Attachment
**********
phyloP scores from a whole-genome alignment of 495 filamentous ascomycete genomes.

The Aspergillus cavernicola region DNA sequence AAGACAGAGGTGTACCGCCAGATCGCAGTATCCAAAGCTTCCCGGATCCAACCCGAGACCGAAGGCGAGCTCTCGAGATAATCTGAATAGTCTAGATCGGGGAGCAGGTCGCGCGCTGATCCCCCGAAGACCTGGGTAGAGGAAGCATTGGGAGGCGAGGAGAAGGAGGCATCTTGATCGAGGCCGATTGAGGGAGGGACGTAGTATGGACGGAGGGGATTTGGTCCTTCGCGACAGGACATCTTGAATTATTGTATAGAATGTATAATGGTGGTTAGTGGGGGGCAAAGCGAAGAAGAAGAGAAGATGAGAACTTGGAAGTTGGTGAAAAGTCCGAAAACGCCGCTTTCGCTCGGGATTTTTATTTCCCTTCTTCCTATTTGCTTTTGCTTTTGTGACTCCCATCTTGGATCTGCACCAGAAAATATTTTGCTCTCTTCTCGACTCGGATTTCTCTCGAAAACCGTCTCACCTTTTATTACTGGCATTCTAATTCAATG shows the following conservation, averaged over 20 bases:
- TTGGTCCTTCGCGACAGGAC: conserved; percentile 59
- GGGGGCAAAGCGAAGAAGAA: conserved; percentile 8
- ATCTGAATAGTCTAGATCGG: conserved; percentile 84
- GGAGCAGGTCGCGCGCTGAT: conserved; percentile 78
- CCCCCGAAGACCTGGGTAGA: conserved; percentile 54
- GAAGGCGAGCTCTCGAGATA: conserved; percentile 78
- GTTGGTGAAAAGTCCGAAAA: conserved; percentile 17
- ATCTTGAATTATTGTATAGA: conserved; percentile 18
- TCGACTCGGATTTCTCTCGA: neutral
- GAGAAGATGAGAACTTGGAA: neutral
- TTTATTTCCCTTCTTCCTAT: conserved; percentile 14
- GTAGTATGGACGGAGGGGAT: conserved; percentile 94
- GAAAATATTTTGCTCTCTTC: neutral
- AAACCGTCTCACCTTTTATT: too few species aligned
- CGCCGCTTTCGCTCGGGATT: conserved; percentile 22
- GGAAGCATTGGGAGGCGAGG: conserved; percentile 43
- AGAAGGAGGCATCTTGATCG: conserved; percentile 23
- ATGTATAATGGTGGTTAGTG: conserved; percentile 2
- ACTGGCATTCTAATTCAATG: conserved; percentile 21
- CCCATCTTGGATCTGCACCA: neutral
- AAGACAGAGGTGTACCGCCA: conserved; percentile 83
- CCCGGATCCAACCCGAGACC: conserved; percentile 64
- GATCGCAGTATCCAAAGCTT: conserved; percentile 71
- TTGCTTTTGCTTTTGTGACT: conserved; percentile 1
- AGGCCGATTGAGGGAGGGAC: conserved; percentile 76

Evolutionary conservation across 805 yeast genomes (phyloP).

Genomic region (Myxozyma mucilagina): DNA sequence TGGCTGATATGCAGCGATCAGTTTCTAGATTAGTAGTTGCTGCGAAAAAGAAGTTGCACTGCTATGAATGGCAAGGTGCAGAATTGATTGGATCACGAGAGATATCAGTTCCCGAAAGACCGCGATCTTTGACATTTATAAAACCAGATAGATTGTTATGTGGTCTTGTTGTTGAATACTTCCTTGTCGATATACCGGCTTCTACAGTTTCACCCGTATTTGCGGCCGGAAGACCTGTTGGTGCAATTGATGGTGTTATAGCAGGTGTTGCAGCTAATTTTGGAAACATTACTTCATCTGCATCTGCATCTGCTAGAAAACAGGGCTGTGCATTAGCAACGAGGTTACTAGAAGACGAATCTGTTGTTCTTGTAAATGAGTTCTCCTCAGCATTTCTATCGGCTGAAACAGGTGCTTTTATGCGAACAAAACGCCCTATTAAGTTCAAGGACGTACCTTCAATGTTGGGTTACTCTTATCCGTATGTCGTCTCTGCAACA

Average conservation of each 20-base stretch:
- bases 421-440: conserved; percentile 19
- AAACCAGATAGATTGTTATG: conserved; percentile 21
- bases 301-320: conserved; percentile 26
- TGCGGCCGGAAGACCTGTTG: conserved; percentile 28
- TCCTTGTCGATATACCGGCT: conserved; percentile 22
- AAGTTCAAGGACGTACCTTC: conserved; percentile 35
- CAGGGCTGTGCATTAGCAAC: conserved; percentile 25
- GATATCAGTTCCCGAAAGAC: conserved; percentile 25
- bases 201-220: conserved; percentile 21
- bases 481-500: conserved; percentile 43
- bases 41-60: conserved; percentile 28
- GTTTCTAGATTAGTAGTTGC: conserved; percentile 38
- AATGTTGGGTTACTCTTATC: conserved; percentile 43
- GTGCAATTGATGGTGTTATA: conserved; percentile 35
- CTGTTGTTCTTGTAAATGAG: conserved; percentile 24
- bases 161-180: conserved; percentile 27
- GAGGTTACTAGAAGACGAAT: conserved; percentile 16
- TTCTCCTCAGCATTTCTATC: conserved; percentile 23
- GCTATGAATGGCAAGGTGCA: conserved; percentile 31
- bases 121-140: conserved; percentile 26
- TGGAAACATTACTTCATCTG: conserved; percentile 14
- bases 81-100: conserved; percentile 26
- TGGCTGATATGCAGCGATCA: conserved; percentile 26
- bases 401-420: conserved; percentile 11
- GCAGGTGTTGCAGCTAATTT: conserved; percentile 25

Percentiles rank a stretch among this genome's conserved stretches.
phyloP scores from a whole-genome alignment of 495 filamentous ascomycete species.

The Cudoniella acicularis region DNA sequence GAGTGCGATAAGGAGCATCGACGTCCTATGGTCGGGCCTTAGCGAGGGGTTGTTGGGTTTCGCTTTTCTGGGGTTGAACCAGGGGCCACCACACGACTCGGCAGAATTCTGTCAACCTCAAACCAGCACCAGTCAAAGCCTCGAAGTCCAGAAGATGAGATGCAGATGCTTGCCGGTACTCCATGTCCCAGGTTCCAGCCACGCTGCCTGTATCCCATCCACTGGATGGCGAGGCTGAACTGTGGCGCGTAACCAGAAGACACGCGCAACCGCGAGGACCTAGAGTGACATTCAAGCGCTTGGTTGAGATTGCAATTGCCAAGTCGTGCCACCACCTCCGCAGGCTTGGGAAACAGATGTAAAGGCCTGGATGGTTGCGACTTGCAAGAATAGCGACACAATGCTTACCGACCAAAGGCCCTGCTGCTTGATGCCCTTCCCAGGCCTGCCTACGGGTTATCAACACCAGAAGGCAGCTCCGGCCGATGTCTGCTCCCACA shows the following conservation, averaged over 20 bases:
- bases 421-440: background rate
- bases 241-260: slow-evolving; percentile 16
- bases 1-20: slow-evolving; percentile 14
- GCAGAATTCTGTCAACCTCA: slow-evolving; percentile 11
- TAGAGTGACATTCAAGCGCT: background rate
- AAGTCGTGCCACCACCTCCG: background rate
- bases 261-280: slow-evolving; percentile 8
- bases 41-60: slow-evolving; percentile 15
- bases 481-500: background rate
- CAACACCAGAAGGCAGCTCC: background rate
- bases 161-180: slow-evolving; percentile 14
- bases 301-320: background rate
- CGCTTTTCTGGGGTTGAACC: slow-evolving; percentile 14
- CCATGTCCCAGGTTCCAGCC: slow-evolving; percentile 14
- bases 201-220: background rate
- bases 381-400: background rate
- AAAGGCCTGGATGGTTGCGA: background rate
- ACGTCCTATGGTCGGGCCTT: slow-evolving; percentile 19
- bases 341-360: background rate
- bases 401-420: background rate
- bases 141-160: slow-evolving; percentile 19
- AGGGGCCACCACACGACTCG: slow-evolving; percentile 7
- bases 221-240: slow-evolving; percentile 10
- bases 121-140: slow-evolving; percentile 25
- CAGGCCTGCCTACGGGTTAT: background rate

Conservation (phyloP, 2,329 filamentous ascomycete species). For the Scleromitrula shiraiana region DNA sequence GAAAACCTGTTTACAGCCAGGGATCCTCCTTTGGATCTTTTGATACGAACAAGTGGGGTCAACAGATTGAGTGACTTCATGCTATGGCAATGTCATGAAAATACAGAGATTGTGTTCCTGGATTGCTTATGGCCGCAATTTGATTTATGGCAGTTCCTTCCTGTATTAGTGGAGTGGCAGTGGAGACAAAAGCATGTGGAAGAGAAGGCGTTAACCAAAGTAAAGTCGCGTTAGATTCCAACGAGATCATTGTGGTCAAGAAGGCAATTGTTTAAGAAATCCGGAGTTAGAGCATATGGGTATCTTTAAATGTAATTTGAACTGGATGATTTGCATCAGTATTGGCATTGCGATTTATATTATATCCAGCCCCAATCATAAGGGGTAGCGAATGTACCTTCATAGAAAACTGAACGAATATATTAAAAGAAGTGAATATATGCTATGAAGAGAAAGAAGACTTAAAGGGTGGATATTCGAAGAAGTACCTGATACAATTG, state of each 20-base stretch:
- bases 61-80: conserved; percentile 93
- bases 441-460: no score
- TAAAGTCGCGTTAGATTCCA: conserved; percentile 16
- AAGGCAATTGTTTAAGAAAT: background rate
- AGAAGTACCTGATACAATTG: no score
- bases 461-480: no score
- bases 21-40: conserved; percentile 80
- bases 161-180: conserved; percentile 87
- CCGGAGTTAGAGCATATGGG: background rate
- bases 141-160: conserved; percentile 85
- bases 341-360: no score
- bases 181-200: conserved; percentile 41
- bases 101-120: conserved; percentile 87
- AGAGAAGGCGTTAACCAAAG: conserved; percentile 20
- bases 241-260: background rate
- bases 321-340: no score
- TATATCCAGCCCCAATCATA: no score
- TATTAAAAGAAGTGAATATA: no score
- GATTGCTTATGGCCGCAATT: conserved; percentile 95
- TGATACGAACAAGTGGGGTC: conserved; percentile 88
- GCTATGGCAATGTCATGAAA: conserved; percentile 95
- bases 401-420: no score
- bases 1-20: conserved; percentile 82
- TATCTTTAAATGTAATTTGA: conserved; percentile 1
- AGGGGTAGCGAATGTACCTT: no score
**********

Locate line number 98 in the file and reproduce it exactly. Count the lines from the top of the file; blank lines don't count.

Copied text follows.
- AGAGAAGGCGTTAACCAAAG: conserved; percentile 20